Featured image for The Big Golden Gumboot

The Big Golden Gumboot in Tully

Motorbike parked in front of The Big Golden Gumboot
The Big Gumboot in Tully (Source: Postie Notes)

The Story of The Big Golden Gumboot

Boots are well-represented in the list of Big Things of Australia. There is The Big Ugg Boots in Thornton, New South Wales, The Big Boot in Chermside, Queensland, and now The Big Golden Gumboot found in Tully, also in Queensland.

The Big Golden Gumboot’s name comes from a unique competition among the Far North Queensland towns, including Tully, Babinda and Innisfail. The goal of this competition was to determine the wettest town in Australia, with the winner taking home the enormous boot.  

The Wet Tropics is another name for the region covering the three towns, originally surrounded by rainforest. So naturally, the three towns receive the highest amount of rainfall in Australia because of the monsoonal rain cyclones. As a result, they were considered the best candidates for such a competition.

Tully qualified as the winner owing to the rain recorded in the year 1950. It received an outstanding 7,900 millimetres of rain throughout the year. As a result, the Big Golden Gumboot was built 7.9 metres high and then erected in the town. However, Babinda is said to have recorded more rainfall in recent years, capable of knocking Tully off the perch.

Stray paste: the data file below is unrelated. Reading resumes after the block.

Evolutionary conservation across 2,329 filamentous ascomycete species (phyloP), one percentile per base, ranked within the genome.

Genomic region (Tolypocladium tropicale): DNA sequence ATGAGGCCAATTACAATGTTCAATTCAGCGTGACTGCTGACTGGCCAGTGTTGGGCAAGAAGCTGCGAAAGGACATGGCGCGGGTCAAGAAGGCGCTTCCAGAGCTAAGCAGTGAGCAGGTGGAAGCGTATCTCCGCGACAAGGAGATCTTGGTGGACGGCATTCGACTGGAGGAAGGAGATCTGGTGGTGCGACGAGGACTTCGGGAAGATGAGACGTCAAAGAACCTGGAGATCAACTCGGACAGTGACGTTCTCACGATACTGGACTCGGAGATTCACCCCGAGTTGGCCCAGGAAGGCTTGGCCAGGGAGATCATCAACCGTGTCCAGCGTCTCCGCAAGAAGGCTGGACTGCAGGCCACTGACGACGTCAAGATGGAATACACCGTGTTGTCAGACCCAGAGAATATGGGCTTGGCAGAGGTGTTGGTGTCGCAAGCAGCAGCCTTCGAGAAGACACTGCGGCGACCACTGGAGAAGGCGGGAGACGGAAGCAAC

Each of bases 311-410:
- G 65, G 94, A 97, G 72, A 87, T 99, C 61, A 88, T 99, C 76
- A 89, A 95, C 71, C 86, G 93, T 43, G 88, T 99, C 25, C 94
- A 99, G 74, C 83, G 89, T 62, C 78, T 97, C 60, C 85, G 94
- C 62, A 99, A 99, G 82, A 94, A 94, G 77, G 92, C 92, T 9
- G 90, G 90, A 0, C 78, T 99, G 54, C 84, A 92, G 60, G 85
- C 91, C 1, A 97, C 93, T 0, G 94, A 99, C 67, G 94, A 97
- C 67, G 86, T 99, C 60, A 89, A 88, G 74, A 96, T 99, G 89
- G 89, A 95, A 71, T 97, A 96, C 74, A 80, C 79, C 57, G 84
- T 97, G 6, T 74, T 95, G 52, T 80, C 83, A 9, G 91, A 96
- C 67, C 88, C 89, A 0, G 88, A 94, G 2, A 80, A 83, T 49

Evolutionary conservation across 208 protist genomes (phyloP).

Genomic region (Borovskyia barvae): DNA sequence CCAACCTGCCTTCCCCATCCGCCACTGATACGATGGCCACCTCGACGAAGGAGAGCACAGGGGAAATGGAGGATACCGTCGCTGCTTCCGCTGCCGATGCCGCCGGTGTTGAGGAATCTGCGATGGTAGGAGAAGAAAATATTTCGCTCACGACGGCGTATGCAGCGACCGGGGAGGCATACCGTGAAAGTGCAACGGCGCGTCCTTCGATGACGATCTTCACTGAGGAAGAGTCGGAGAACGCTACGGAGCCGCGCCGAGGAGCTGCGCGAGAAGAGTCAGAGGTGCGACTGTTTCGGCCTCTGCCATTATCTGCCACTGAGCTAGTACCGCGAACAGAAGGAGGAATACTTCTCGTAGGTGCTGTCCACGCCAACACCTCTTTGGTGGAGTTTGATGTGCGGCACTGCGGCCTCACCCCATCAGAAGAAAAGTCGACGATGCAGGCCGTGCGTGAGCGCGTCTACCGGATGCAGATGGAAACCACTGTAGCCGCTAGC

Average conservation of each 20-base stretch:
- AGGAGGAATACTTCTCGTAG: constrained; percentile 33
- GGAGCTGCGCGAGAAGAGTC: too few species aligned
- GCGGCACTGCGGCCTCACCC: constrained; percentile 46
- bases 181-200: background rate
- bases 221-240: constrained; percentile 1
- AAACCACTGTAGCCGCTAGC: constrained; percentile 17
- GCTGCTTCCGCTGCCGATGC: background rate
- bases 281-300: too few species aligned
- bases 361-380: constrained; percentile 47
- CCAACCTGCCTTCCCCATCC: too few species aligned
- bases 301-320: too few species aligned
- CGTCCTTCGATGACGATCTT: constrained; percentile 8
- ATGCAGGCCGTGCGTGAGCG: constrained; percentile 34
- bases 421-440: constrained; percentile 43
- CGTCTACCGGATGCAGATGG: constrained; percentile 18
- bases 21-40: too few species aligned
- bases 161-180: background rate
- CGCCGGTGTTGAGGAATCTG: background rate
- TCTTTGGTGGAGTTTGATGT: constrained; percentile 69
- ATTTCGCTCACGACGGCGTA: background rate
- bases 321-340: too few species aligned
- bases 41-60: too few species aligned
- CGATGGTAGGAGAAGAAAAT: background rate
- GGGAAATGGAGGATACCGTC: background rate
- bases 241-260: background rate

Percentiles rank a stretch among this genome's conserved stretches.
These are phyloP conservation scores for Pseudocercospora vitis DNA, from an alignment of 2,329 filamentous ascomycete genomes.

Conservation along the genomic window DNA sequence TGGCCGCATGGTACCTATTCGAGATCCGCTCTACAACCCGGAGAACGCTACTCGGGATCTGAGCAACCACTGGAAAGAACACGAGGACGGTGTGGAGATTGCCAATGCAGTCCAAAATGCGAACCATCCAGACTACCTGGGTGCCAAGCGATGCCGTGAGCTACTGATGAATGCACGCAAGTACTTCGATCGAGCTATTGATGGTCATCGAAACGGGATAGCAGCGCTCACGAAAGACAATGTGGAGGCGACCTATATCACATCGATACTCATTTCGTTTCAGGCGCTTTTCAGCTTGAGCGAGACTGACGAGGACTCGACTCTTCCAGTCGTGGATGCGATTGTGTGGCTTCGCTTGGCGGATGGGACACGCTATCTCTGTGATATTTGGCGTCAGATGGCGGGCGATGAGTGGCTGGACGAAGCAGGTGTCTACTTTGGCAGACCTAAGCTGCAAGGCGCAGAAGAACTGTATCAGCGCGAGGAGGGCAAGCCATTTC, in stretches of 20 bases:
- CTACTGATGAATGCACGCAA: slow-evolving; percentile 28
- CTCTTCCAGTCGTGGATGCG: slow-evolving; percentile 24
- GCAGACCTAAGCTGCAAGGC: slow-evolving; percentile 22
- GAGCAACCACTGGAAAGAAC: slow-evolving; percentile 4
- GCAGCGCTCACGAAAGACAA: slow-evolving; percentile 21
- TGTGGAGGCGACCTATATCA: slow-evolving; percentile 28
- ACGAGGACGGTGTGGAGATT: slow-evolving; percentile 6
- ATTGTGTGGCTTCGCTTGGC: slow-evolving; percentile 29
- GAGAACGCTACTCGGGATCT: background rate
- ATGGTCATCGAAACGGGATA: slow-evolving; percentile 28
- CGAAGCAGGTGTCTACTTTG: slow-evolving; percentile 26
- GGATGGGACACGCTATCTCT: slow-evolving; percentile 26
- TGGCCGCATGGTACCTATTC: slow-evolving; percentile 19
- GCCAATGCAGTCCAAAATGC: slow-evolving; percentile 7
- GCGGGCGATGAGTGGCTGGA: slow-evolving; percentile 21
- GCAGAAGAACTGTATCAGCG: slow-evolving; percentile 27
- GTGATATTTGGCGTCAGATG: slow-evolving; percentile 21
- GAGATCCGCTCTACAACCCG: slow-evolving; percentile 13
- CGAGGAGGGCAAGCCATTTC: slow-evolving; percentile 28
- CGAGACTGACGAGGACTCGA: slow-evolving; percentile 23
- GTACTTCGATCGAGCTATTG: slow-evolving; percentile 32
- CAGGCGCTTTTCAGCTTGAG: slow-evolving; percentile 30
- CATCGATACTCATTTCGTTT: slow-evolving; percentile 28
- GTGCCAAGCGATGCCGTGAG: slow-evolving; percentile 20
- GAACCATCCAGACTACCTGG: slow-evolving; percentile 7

Sponsored by the Tully Lion and Rotary Club, the construction of the huge gumboot cost AUD 90,000. The final product was unveiled on May 10, 2003.

The enormous gumboot structure was designed and fabricated by Brian Newell. He made it into a building with a staircase leading to its top, providing visitors with a view of the surrounding area. Additionally, visitors can also view historical photographs of floods and cyclones in the district inside the Big Gumboot. These photographs have been mounted on the spiral walls leading up the staircase. 
Although the Big Golden Boot was made of fibreglass for reinforcement, the structure had to be closed in 2011 because of damages caused by Cyclone Yasi. However, it was reopened in 2012 after restoration, thanks to funding from insurance claims and donations.

Leave a Reply

Your email address will not be published. Required fields are marked *

The maximum upload file size: 2 GB. You can upload: image, audio, video, document, spreadsheet, interactive, text, archive, code, other. Links to YouTube, Facebook, Twitter and other services inserted in the comment text will be automatically embedded.